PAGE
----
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Senate passes farm bill with mandatory energy title funds

By Anna Simet | June 11, 2013

In a vote of 66-27, the U.S. Senate passed its version of a new Farm Bill, leaving the ag energy industry satisfied with the inclusion of mandatory funding for energy title programs.

Unlike the House, the Senate included mandatory funding in its version passed during the last attempt at a new Farm Bill, before election of the new Congress. The House did not take it up in time, however, and instead a short-term extension was pushed through.

The Senate’s version of the Agriculture Reform, Food and Jobs Act of 2013 includes the following energy title programs:

Biomass Crop Assistance Program: $38 million for each of fiscal years 2014 through 2018.

Biobased Markets Program: $2 million in appropriated funding and $3 million in mandatory funding for each of fiscal years 2014 through 2018.

Biorefinery, Renewable Chemical, and Biobased Product Manufacturing Assistance: $100 million in mandatory funding for fiscal year 2014; $58 million in mandatory for each of fiscal years 2015 and 2016.

Bioenergy Program for Advanced Biofuels: $20 million in appropriated funding for each of fiscal years 2014 through 2018.

Rural Energy for American Program: $20 million in appropriated funding and $68.2 million in mandatory funding for each of fiscal years 2014 through 2018.

Biomass Research and Development: $30 million in appropriated funding and $26 million in mandatory funding for each of fiscal years 2014 through 2018.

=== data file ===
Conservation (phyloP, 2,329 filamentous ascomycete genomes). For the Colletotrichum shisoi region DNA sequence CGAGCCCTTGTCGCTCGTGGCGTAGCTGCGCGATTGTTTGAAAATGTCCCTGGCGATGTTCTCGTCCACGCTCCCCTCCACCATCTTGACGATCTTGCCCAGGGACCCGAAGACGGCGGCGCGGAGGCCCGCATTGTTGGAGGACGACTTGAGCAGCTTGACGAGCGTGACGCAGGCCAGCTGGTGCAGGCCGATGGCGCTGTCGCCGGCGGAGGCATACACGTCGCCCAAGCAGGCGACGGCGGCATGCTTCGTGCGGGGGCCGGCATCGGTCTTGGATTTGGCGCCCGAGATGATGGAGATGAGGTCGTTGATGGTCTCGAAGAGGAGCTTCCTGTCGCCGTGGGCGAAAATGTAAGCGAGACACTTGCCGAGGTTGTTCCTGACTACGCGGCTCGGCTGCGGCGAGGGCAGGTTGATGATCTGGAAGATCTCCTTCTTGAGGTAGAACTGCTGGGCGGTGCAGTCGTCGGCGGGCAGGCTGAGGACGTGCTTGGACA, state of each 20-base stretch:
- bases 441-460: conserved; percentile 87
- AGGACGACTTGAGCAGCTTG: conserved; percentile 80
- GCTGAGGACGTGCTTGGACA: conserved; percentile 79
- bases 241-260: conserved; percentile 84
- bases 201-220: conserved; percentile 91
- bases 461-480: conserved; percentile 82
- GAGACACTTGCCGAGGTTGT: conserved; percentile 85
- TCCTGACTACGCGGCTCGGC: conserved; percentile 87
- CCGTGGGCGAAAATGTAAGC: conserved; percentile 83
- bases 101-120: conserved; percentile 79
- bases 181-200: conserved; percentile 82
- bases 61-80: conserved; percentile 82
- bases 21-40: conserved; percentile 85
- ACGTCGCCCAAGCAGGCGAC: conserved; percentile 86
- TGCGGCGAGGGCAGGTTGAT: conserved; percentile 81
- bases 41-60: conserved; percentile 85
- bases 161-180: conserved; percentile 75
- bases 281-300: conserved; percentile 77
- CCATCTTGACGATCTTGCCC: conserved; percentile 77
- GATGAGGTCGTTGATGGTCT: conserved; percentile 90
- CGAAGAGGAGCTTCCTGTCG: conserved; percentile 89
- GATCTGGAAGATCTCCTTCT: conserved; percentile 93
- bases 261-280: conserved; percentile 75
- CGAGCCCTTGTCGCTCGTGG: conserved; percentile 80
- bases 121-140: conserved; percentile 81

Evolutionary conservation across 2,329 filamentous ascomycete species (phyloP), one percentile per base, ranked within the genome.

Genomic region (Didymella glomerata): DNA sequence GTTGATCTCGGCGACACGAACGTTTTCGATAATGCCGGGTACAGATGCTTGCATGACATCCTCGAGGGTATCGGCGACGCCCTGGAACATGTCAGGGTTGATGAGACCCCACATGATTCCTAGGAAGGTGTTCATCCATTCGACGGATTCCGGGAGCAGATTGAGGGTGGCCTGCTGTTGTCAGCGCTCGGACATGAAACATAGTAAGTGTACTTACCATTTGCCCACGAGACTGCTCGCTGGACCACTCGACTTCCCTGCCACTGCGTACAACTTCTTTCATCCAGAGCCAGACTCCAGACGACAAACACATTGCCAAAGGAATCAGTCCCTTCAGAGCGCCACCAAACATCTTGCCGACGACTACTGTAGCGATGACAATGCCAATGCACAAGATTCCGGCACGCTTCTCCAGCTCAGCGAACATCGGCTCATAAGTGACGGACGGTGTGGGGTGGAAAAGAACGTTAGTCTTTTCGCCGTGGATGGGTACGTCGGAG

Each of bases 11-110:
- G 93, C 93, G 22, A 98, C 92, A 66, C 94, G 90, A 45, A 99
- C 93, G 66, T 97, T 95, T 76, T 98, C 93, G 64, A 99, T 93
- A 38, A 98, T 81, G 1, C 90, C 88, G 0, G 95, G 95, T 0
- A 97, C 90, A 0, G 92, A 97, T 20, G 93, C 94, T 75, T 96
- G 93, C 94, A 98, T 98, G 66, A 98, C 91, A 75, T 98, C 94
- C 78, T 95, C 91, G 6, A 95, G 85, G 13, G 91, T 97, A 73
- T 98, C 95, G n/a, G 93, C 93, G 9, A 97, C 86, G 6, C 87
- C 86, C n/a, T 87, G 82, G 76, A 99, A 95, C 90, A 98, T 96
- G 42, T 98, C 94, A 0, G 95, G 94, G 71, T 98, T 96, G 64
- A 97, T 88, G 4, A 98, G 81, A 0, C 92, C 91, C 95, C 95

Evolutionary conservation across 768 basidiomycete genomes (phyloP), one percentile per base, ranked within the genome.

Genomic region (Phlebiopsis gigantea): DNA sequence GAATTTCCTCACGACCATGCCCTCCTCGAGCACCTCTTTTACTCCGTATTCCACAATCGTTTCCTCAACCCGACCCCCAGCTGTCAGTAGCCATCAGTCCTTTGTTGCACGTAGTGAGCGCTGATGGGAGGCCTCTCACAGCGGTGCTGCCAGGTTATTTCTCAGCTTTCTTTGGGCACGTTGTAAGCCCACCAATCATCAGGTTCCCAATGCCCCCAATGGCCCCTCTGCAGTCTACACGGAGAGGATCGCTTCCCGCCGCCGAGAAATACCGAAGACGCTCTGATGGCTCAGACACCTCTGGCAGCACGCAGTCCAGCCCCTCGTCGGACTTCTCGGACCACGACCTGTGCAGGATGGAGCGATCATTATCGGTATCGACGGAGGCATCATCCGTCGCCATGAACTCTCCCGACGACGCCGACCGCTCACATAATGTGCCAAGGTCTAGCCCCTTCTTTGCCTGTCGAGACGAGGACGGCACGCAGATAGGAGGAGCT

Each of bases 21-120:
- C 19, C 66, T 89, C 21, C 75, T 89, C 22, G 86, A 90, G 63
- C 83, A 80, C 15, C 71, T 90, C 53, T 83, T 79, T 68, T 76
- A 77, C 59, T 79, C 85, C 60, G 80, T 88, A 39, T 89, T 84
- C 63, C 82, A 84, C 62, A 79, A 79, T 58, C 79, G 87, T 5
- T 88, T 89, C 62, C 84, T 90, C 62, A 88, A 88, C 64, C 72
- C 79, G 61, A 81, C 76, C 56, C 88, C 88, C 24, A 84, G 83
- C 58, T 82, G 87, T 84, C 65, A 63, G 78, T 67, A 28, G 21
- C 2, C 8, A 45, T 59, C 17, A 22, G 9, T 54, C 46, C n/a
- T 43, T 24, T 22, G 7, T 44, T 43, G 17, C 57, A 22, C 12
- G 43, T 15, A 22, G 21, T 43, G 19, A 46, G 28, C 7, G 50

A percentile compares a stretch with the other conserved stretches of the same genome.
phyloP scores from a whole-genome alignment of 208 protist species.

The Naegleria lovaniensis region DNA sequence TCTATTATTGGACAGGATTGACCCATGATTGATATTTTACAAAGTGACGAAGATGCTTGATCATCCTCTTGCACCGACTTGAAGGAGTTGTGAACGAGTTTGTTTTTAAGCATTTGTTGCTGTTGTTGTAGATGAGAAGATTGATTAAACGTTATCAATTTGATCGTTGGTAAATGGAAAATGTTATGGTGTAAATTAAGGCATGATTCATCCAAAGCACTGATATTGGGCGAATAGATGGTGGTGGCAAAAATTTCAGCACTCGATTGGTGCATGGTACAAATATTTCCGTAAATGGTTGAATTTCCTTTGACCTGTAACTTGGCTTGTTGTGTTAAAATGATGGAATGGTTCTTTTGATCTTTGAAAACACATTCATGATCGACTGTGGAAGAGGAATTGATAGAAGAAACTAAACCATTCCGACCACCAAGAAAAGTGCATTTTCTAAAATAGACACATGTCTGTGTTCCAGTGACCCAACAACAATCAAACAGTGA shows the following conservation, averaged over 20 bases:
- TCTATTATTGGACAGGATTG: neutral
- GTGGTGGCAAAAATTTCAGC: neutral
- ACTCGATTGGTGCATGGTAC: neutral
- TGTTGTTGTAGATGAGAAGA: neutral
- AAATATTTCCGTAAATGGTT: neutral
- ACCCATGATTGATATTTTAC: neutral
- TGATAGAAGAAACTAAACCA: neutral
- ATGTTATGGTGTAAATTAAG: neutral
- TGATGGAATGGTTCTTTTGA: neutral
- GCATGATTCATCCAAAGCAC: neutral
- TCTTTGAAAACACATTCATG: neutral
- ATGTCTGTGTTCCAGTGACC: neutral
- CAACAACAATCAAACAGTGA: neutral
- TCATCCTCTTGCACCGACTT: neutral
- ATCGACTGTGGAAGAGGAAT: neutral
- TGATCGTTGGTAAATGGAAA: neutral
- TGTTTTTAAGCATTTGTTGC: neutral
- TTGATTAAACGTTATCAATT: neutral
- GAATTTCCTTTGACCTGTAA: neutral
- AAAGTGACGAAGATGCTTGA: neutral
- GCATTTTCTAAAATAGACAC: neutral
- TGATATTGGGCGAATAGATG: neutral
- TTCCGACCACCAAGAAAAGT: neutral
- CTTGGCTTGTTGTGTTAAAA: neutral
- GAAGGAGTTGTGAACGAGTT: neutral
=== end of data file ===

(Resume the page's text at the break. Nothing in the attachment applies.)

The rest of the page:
Michael McAdams, president of the Advanced Biofuels Association said the Senate’s decision to maintain mandatory funding for the energy title provisions in the farm bill, such as the Biorefinery Assistance Program and Biomass Crop Assistance Program, is critical to continuing the advanced biofuel industry’s growth and success.

The Agriculture Energy Coalition also commended the Senate on robust mandatory funding for the renewable energy and energy efficiency programs. “We urge the House of Representatives to include the same funding of Farm Bill energy programs in its version of the legislation,” said Lloyd Ritter, co-director of the coalition.  We look forward to working with Sens. Stabenow and Cochran as well as members of the House of Representatives to ensure the continued success of Farm Bill energy programs.”

The National Corn Growers Association congratulated the Senate on passage of the bill, and is urging the House of Representatives to quickly follow suit. “America’s farmers greatly appreciate the leadership and bipartisan efforts by the Senate to complete their work on the farm bill,” said NCGA President Pam Johnson. “We also recognize the efforts put forth to address regional concerns to ensure all areas of the country are adequately represented in the final language.”

Now, the House must bring the version passed by the Committee on Agriculture in mid-May to the floor for a vote, which is expected to occur within a few weeks. The version eliminates mandatory spending under the energy title, and reauthorizes programs at reduced discretionary funding levels.

 

 

 

 

 

 

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